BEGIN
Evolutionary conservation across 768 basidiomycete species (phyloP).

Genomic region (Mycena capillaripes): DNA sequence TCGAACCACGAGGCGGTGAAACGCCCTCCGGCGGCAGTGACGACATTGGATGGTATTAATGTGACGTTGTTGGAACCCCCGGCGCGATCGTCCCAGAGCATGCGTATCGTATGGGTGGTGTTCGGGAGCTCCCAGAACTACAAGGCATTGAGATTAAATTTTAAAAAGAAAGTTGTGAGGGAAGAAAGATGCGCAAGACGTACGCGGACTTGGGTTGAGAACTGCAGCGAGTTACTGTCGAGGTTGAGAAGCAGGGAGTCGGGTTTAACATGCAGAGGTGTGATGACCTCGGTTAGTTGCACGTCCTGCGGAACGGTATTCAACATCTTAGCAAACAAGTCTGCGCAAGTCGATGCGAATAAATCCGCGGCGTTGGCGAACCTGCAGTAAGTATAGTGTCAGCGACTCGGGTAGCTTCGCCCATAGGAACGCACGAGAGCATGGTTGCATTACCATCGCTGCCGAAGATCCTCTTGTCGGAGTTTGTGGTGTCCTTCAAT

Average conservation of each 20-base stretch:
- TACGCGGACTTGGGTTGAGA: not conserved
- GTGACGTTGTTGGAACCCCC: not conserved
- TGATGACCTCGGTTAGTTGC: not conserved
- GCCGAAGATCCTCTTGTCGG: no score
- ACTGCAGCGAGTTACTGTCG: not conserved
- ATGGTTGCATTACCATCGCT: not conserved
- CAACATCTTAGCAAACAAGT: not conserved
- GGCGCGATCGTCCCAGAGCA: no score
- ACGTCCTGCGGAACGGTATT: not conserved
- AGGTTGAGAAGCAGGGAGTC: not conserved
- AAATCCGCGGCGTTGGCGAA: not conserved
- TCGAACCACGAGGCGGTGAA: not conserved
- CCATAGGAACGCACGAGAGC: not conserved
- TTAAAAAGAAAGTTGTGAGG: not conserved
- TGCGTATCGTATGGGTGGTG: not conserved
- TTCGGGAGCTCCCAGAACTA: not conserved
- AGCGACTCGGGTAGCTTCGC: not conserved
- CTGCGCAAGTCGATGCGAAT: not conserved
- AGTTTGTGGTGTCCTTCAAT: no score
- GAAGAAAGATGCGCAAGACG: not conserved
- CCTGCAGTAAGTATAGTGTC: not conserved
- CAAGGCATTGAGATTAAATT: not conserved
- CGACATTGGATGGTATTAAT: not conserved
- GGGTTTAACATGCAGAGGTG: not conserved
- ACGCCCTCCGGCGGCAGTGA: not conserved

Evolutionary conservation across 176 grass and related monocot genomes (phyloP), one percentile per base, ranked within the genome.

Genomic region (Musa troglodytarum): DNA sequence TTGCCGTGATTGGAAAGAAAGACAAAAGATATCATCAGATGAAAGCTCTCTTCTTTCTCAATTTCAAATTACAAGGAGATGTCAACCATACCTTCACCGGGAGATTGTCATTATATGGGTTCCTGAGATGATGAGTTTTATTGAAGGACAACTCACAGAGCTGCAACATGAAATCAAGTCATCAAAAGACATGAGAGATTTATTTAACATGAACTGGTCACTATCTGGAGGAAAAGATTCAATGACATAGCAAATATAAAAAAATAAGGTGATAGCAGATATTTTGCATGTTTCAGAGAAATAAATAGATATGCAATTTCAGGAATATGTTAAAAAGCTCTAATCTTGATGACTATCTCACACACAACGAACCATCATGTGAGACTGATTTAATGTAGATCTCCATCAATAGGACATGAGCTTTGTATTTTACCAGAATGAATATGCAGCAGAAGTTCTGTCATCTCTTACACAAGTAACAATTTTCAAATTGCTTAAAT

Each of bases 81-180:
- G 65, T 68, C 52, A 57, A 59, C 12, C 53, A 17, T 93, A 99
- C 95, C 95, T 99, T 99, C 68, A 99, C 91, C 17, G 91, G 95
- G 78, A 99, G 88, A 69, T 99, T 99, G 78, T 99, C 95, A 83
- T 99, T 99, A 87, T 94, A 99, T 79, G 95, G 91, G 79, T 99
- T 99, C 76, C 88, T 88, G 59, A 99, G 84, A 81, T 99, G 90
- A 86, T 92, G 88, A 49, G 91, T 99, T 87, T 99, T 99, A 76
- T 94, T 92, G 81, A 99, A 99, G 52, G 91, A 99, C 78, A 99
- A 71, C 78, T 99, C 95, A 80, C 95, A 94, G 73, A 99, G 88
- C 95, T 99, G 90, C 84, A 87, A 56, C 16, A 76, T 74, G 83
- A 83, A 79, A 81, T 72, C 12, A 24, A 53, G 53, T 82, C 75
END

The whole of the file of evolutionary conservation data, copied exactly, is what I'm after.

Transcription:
Evolutionary conservation across 768 basidiomycete species (phyloP).

Genomic region (Mycena capillaripes): DNA sequence TCGAACCACGAGGCGGTGAAACGCCCTCCGGCGGCAGTGACGACATTGGATGGTATTAATGTGACGTTGTTGGAACCCCCGGCGCGATCGTCCCAGAGCATGCGTATCGTATGGGTGGTGTTCGGGAGCTCCCAGAACTACAAGGCATTGAGATTAAATTTTAAAAAGAAAGTTGTGAGGGAAGAAAGATGCGCAAGACGTACGCGGACTTGGGTTGAGAACTGCAGCGAGTTACTGTCGAGGTTGAGAAGCAGGGAGTCGGGTTTAACATGCAGAGGTGTGATGACCTCGGTTAGTTGCACGTCCTGCGGAACGGTATTCAACATCTTAGCAAACAAGTCTGCGCAAGTCGATGCGAATAAATCCGCGGCGTTGGCGAACCTGCAGTAAGTATAGTGTCAGCGACTCGGGTAGCTTCGCCCATAGGAACGCACGAGAGCATGGTTGCATTACCATCGCTGCCGAAGATCCTCTTGTCGGAGTTTGTGGTGTCCTTCAAT

Average conservation of each 20-base stretch:
- TACGCGGACTTGGGTTGAGA: not conserved
- GTGACGTTGTTGGAACCCCC: not conserved
- TGATGACCTCGGTTAGTTGC: not conserved
- GCCGAAGATCCTCTTGTCGG: no score
- ACTGCAGCGAGTTACTGTCG: not conserved
- ATGGTTGCATTACCATCGCT: not conserved
- CAACATCTTAGCAAACAAGT: not conserved
- GGCGCGATCGTCCCAGAGCA: no score
- ACGTCCTGCGGAACGGTATT: not conserved
- AGGTTGAGAAGCAGGGAGTC: not conserved
- AAATCCGCGGCGTTGGCGAA: not conserved
- TCGAACCACGAGGCGGTGAA: not conserved
- CCATAGGAACGCACGAGAGC: not conserved
- TTAAAAAGAAAGTTGTGAGG: not conserved
- TGCGTATCGTATGGGTGGTG: not conserved
- TTCGGGAGCTCCCAGAACTA: not conserved
- AGCGACTCGGGTAGCTTCGC: not conserved
- CTGCGCAAGTCGATGCGAAT: not conserved
- AGTTTGTGGTGTCCTTCAAT: no score
- GAAGAAAGATGCGCAAGACG: not conserved
- CCTGCAGTAAGTATAGTGTC: not conserved
- CAAGGCATTGAGATTAAATT: not conserved
- CGACATTGGATGGTATTAAT: not conserved
- GGGTTTAACATGCAGAGGTG: not conserved
- ACGCCCTCCGGCGGCAGTGA: not conserved

Evolutionary conservation across 176 grass and related monocot genomes (phyloP), one percentile per base, ranked within the genome.

Genomic region (Musa troglodytarum): DNA sequence TTGCCGTGATTGGAAAGAAAGACAAAAGATATCATCAGATGAAAGCTCTCTTCTTTCTCAATTTCAAATTACAAGGAGATGTCAACCATACCTTCACCGGGAGATTGTCATTATATGGGTTCCTGAGATGATGAGTTTTATTGAAGGACAACTCACAGAGCTGCAACATGAAATCAAGTCATCAAAAGACATGAGAGATTTATTTAACATGAACTGGTCACTATCTGGAGGAAAAGATTCAATGACATAGCAAATATAAAAAAATAAGGTGATAGCAGATATTTTGCATGTTTCAGAGAAATAAATAGATATGCAATTTCAGGAATATGTTAAAAAGCTCTAATCTTGATGACTATCTCACACACAACGAACCATCATGTGAGACTGATTTAATGTAGATCTCCATCAATAGGACATGAGCTTTGTATTTTACCAGAATGAATATGCAGCAGAAGTTCTGTCATCTCTTACACAAGTAACAATTTTCAAATTGCTTAAAT

Each of bases 81-180:
- G 65, T 68, C 52, A 57, A 59, C 12, C 53, A 17, T 93, A 99
- C 95, C 95, T 99, T 99, C 68, A 99, C 91, C 17, G 91, G 95
- G 78, A 99, G 88, A 69, T 99, T 99, G 78, T 99, C 95, A 83
- T 99, T 99, A 87, T 94, A 99, T 79, G 95, G 91, G 79, T 99
- T 99, C 76, C 88, T 88, G 59, A 99, G 84, A 81, T 99, G 90
- A 86, T 92, G 88, A 49, G 91, T 99, T 87, T 99, T 99, A 76
- T 94, T 92, G 81, A 99, A 99, G 52, G 91, A 99, C 78, A 99
- A 71, C 78, T 99, C 95, A 80, C 95, A 94, G 73, A 99, G 88
- C 95, T 99, G 90, C 84, A 87, A 56, C 16, A 76, T 74, G 83
- A 83, A 79, A 81, T 72, C 12, A 24, A 53, G 53, T 82, C 75